Five-year-old Poppy loves running and playing in the park with her friends and her baby brother, going to school, meeting new people and anything to do with Rapunzel, Elsa or Moana.  

Poppy loves to pretend to be the "Nurse in charge" at the hospital, helping with making beds and taking observations, and even has her own ID card! She wants to be a nurse or play leader when she gets older.  

At just four years old, Poppy was diagnosed with high-risk neuroblastoma, an aggressive childhood cancer that has a 40-50% chance of long-term survival.  

Her family are fundraising for further treatment, either to get their daughter into remission or to try and keep the cancer away if her frontline treatment does go to plan. This could cost hundreds of thousands of pounds.   

Poppy’s Story  

In April 2020 Poppy’s little brother Oscar was born and around this time she started complaining of pain in her legs, was increasingly more tired and lethargic and gradually started eating less. She became clingy and depressed which the family put down to jealousy and confusion as she'd just become a big sister and the world was in lockdown due to a global pandemic.   

As her leg pain got worse Poppy’s mum Claire eventually contacted the GP and had a telephone appointment due to Covid restrictions. A blood test was arranged at Bedford hospital in which an iron deficiency was confirmed. A few days later the family were told their GP wanted to see Poppy in person as he was concerned after reviewing her blood test results in more detail.  

After checking her over, they were then sent to see a paediatrician at Bedford hospital straight away for more tests and scans. A chest x-ray finally revealed a large tumour at the back left-hand side of Poppy’s chest cavity, wrapped around her heart and pushing against one of her lungs. Her parents were told straight away it was cancer.  

“Our world came crashing down around us in seconds, unable to comprehend what was happening. We refused to believe it at first, insisting that our little girl who's always been the picture of health couldn't possibly have cancer,” says Poppy’s parents, Claire and Ross.  

Poppy and her dad were sent in an ambulance that night to Addenbrookes whilst mum Claire stayed at home with 3-month-old Oscar.   

“I didn't sleep a wink that night, it was the worst night of my life,” says Claire.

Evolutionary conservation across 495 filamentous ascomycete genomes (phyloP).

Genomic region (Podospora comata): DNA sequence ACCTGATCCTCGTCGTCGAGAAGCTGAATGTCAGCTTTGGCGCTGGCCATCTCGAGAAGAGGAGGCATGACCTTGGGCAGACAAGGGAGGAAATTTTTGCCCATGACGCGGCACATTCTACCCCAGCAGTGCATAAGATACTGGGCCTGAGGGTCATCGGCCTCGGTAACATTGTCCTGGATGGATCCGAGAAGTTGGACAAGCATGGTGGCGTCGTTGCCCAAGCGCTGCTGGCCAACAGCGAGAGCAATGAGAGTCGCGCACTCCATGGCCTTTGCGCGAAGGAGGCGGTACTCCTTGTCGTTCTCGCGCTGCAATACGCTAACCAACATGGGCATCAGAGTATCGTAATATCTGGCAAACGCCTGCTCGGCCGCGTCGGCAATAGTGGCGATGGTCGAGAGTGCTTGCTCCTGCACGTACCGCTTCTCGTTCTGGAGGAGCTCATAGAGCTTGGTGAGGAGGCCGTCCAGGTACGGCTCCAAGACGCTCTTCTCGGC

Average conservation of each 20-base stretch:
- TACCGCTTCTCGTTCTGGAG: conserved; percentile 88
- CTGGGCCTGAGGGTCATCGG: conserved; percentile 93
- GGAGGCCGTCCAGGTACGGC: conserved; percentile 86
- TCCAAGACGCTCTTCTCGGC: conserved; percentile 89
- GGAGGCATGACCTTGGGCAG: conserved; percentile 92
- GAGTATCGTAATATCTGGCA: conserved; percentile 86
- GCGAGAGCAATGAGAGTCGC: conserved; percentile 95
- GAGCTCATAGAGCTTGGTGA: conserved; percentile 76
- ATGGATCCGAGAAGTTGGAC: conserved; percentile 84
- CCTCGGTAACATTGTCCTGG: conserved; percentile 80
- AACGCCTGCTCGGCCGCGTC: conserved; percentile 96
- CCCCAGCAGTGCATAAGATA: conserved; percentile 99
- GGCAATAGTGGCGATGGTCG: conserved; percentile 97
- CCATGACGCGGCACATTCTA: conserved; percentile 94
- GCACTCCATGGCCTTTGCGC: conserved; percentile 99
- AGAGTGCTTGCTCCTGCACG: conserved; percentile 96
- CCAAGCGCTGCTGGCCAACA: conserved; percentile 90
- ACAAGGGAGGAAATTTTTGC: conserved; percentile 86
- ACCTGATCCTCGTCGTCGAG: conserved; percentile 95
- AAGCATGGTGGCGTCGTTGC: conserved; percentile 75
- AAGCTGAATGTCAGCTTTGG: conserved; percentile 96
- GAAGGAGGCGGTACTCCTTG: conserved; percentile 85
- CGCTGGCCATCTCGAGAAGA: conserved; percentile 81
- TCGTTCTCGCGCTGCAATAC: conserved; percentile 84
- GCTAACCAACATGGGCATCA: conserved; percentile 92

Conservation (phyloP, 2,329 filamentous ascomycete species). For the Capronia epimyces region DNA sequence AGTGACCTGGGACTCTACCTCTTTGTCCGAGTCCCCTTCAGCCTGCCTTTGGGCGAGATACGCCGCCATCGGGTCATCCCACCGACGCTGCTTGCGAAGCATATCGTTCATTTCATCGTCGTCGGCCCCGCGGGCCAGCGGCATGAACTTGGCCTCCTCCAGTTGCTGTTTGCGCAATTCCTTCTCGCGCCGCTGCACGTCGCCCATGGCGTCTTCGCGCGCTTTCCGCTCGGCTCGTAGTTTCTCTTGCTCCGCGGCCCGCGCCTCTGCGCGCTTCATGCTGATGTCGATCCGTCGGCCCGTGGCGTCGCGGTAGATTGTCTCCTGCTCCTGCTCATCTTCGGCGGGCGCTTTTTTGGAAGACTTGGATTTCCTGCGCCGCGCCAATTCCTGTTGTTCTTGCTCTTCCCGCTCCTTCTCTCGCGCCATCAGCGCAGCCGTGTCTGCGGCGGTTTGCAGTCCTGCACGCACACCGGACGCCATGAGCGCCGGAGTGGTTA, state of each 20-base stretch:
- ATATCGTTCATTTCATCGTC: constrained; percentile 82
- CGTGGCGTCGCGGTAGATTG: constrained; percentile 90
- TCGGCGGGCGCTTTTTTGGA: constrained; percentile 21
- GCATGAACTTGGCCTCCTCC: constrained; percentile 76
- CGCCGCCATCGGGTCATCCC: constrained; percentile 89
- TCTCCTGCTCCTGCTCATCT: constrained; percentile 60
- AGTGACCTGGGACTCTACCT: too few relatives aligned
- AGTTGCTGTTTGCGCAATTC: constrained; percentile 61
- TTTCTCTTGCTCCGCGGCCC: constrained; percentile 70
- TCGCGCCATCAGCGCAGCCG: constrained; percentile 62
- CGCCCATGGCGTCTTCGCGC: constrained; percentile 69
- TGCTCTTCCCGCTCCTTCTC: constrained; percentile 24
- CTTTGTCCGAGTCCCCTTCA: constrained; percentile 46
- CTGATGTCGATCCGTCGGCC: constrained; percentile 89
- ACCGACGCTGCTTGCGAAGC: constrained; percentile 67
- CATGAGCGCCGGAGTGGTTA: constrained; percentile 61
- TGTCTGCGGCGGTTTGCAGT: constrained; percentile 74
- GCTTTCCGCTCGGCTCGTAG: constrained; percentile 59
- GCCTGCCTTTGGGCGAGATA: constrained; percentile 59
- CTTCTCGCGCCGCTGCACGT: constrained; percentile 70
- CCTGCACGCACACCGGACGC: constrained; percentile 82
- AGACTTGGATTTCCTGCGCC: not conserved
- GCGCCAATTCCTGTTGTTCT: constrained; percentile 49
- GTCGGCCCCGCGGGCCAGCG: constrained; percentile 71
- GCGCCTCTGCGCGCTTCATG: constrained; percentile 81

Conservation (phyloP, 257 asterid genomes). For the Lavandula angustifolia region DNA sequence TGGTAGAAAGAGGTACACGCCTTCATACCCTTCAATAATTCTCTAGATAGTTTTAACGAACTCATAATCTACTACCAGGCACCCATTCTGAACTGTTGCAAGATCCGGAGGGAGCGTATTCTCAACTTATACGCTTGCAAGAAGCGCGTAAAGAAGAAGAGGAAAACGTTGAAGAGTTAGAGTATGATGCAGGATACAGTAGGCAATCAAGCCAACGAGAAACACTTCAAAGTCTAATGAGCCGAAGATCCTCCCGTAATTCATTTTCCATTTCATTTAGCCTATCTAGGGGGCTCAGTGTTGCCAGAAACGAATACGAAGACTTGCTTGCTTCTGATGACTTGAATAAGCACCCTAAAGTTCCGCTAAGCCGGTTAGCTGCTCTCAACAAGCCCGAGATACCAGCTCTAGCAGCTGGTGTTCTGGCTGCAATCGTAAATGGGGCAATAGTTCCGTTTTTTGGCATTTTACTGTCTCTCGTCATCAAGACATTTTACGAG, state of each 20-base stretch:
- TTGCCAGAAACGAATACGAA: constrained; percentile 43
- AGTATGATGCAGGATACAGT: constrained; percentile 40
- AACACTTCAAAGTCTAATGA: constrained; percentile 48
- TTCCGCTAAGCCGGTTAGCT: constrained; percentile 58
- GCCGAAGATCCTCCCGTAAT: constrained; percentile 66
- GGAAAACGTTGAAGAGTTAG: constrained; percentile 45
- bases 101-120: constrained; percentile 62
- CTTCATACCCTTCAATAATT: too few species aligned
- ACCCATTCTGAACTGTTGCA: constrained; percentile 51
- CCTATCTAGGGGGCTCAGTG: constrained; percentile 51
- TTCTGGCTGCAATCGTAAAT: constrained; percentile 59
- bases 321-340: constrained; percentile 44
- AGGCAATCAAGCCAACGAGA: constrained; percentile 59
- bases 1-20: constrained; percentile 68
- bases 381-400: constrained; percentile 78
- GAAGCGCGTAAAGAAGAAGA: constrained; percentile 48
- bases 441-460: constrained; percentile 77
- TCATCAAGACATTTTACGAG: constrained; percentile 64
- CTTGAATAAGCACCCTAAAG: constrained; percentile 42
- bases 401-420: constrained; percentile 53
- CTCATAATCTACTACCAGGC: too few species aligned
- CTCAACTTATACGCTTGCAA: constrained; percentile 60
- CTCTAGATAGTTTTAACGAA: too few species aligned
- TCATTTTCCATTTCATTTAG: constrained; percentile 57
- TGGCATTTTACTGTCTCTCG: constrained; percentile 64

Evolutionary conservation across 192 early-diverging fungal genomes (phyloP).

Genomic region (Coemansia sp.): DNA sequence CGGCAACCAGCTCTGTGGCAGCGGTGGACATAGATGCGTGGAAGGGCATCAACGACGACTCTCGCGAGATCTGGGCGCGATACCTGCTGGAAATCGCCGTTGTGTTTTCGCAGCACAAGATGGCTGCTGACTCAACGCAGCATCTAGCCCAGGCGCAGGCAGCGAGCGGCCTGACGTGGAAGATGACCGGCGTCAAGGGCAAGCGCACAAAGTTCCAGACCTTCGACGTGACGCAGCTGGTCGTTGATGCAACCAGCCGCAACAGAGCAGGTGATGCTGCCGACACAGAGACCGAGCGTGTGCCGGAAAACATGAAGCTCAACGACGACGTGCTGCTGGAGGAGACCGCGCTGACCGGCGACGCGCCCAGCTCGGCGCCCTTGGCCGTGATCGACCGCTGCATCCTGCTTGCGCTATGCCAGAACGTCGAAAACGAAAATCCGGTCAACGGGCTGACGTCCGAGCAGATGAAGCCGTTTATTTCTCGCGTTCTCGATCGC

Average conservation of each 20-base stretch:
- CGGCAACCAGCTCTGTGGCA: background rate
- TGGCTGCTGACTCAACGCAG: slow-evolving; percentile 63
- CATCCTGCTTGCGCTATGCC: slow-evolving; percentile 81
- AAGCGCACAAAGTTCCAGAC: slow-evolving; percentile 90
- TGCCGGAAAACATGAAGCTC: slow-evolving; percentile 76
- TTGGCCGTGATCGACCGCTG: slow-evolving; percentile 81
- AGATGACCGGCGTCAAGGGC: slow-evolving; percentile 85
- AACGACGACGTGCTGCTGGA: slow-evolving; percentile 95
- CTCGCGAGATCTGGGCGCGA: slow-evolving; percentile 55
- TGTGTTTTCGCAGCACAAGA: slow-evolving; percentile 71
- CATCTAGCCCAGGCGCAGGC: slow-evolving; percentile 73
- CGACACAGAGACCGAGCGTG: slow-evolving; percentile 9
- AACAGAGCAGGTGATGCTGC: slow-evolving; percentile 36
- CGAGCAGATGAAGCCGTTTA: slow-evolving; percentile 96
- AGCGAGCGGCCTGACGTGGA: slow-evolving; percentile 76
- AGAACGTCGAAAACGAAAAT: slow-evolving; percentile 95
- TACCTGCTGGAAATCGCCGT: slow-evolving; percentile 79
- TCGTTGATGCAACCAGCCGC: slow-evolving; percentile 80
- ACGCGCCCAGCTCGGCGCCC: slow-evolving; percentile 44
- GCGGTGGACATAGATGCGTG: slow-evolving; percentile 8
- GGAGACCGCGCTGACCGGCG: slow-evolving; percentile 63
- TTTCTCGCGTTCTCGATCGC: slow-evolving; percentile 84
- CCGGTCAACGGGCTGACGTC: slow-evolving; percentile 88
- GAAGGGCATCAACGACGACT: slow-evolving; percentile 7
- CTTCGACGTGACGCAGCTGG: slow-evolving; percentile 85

A biopsy and scans revealed that the cancer had spread all over her body and Poppy was officially diagnosed with stage 4 high-risk neuroblastoma on 24th July 2020, just weeks before her 5th birthday. 

Treatment  

Since her diagnosis in July 2020, Poppy has endured 13 rounds of chemotherapy with side effects such as sickness and hair loss. The treatments have cleared a lot of the cancer cells but not enough to move onto the next stage yet. She is currently taking part in a clinical trial at UCLH and Southampton Hospital with the hope of clearing even more of the cancer cells. The radiation treatment she had at UCLH required her to be in an isolation room for 10 days with only minimal contact allowed with her parents.

If the trial is successful Poppy will still have surgery, high-dose chemotherapy with stem-cell rescue, radiotherapy and immunotherapy to complete her frontline treatment. She has had 1 of her ovaries removed and preserved for the future and a stem cell harvest for future use. She's had countless general anaesthetics, injections, bone marrow biopsies, CT scans and MIBG scans and relies on tube feeds as her main source of nutrition as her appetite has decreased and she often feels nauseous.  

“Despite everything, Poppy stays happy, caring and cheeky and makes everyone laugh wherever she goes,” says Claire. “We’re so proud of her inner strength and resilience at having to cope with things that no child should ever have to go through”.  

During Poppy’s treatment, only 1 parent has been allowed to stay with Poppy at the hospital because of new covid restrictions which has been a real strain on the family. Oscar will turn 1 at the end of April but the siblings have had to spend weeks apart due to Poppy’s
 treatment. 
 

“We rarely get to spend time together as a whole family, but when we do those moments are precious. I have continued to breastfeed Oscar, spending lots of time expressing milk while in hospital with Poppy! It's exhausting,” says Claire.  

Poppy’s Fundraising Campaign  

Poppy’s family are raising funds for further treatment, either to get their daughter into remission or to try and keep the cancer away if treatment does go to plan. This could cost hundreds of thousands of pounds.  

“We will do anything we can to give Poppy the bright future that she deserves,” says Claire.  

How you can help  

There are many ways you can help Poppy: by making a personal donation; by sharing her story on Facebook, holding a fundraising event; getting sponsored to take on a challenge.  

To donate by text, send “POPPYB” followed by any whole amount up to £20 to 70085. This will cost your donation plus your standard network charge. It won’t matter if you leave a space before the number, if you include a ‘£’ sign or whether you use upper or lower case.  

Download our free Poppy resources below to support your fundraising.  

Sponsorship Form       Campaign Poster      Event Poster

You can make a donation via this page.  

If you’d like to help to support Poppy’s campaign, please get in touch with the fundraising team on 0207 284 0800 and [email protected]  

Please note the total amount of donations displayed on this page is the fundraising total for Poppy's campaign.

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